Boris-and-Trump-compilation (1)

Authenticity: holy grail of leadership

We live in an age where ‘authenticity’ is being elevated to near cult status. A combination of factors from the global financial crisis, to social media, to MPs putting the odd duck house on their expenses has propelled us into a feeding frenzy.

What we demand from our leaders is transparency and authenticity.

Politicians, regulators and campaigning groups call for transparency all the time. Transparency about money, transparency about policies and transparency about mistakes.

Authenticity is the anthropomorphic move of transparency into the personal. We assign authenticity to people if we think they are ‘telling it straight’, in other words being transparent.

Authenticity and public tolerance

So great is the desperation for ‘authenticity’, that the public assigns something new – tolerance – to those who project ‘authentic’: Tolerance of mistakes, of stupidity and ‘misspeaks’, tolerance even of bad dressing (and wild hair).

 

Boris-and-Trump-compilation

Donald Trump and Boris Johnson are benefitting from the public appetite for authenticity

For me Donald Trump in the US and Boris Johnson in the UK are the key political figures riding the ‘authenticity’ wave. (Although as we have noted before in this blog, Jeremy Corbyn the leader of the UK Labour party has also benefited from this.) Both Trump and Johnson are hugely popular and both have said and done stupid things that others would never recover from.

Authenticity: Trump and Johnson

In 2004 Boris Johnson was sent to Liverpool by the then Conservative leader Michael Howard to apologise for an offensive article written in the Spectator. Remind yourself here.

He was trashed in a long interview with Eddie Mair for, among other things, lying about an extramarital affair and allegedly offering to provide the address of a journalist to a friend who wanted to duff him up. It’s a long and rather nasty interview in which Johnson keeps his cool remarkably well. The moments I have mentioned are nine 9½ and 10½ minutes in.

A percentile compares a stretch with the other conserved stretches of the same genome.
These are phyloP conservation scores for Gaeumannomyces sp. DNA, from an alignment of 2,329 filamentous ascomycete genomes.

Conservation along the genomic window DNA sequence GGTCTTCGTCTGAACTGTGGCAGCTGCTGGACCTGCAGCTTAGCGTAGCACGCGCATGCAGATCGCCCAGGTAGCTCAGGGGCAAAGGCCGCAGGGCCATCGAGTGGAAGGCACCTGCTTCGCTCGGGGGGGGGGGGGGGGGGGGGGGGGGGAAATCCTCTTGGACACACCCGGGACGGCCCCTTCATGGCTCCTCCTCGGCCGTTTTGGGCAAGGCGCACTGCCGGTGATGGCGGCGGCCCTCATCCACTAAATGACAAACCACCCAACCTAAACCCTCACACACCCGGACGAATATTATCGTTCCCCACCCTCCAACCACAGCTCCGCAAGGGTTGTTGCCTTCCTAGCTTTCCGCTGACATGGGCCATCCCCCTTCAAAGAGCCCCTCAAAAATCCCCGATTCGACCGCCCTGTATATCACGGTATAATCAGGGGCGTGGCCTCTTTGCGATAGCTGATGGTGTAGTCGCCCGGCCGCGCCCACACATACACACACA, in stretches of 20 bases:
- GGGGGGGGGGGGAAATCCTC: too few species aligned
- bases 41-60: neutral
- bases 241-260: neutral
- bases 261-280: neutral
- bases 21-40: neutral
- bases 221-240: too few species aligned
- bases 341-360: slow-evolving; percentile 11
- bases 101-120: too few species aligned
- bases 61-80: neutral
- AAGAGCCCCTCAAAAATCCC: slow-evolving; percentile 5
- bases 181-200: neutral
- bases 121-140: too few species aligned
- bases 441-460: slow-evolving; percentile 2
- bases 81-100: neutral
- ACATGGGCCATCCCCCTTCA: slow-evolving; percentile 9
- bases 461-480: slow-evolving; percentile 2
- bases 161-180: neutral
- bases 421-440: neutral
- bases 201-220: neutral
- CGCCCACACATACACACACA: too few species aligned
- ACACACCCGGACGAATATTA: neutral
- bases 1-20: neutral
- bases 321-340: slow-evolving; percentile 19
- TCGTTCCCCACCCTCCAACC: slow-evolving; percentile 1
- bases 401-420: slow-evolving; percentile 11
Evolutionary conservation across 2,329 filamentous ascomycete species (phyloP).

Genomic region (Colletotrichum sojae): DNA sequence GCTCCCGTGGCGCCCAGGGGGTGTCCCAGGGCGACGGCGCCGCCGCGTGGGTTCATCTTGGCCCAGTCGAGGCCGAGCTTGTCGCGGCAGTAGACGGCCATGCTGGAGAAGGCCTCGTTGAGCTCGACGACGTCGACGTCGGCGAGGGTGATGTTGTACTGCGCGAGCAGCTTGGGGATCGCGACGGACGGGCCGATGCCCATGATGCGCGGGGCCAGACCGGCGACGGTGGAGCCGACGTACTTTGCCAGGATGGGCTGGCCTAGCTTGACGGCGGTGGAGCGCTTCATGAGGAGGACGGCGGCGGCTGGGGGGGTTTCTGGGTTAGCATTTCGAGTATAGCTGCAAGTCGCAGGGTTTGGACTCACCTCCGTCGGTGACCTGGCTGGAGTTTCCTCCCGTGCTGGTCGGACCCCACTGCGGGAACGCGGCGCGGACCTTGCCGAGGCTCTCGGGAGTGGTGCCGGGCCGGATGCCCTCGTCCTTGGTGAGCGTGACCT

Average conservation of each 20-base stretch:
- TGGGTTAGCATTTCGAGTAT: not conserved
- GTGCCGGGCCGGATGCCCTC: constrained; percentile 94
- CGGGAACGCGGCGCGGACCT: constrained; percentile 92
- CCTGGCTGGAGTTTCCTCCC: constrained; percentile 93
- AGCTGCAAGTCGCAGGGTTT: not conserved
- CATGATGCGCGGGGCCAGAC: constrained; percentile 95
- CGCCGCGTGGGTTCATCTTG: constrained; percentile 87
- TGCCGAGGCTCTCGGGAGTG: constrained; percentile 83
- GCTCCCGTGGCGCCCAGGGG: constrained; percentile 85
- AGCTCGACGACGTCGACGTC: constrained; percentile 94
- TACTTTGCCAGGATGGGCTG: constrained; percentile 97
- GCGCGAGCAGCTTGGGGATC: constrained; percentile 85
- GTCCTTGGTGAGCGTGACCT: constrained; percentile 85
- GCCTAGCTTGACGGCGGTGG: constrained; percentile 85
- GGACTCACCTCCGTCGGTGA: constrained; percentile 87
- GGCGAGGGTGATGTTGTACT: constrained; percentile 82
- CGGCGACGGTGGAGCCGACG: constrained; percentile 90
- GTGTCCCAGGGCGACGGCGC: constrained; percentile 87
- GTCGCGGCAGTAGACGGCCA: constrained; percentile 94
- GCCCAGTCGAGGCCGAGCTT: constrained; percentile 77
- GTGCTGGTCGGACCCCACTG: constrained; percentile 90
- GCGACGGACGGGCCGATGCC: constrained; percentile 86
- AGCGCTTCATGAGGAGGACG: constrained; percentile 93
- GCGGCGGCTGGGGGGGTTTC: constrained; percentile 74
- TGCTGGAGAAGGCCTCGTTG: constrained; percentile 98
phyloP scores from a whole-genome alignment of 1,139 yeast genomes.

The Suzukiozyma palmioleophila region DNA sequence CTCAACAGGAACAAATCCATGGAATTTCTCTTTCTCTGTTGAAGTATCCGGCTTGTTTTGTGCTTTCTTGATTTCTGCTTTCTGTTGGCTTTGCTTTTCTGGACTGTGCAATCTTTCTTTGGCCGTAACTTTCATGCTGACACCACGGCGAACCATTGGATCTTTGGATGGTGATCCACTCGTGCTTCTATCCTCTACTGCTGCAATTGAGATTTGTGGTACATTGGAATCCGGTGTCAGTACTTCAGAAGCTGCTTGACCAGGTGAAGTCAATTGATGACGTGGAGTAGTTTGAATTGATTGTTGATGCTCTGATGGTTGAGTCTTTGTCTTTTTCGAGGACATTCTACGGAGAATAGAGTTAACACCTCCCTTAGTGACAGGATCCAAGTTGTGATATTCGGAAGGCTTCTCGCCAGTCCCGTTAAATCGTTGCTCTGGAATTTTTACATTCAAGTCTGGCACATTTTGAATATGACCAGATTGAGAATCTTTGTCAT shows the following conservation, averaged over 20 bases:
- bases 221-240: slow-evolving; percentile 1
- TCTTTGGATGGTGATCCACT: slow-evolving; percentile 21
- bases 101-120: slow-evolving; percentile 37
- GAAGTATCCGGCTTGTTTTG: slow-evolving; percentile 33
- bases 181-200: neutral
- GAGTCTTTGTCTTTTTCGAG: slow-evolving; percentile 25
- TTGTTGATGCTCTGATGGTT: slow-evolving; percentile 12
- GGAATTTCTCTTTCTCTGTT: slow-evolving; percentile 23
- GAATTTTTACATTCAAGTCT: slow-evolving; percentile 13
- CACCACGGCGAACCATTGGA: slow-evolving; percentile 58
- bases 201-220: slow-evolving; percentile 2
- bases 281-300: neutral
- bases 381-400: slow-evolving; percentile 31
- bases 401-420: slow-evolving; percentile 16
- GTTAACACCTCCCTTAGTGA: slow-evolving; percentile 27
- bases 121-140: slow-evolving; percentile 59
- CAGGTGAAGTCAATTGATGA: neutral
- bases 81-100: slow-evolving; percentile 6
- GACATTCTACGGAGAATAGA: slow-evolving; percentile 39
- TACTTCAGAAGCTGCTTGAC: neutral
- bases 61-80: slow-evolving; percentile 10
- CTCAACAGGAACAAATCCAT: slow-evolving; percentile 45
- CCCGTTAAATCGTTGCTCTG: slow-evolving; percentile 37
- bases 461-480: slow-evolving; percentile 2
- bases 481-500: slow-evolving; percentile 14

Here is a list of some of the stupid things Donald trump has said.

Authenticity builds Teflon 

Whether in the end, either of them achieve their political ambition remains to be seen. But those of writing, thinking and advising about issues of PR must take note that the best way to build a layer of Teflon is to come across as ‘authentic’.

 

Photo credits: Donald Trump Creative comms on Flickr. Boris Johnson Creative comms by Andrew Parson iImages on Flickr.

About Lindsay Williams

Prior to founding her communications training agency, The Media Coach, Lindsay Williams worked as a journalist from 1983. She specialised in financial and business journalism since 1991. After thirteen years in the BBC with local radio, regional television, Radio 4 and Radio 5 Live, she moved to Reuters Financial Television as Deputy Programme Editor. Working freelance from 1998, she was contracted in a variety of roles including as an executive producer for Bloomberg television delivering half hour profiles of Chief Executives, as a producer with Sky Business Unit and at CNBC. She has had articles published in Sunday Business, The Business, The Times and in specialist magazines such as Companies & Finance and Impact. For the majority of her journalism career she specialised in reporting business and finance. Lindsay Williams hosts a range of bespoke communication skills courses for The Media Coach which include Media Training, Presentation Training, Crisis Media Training and Message Building.

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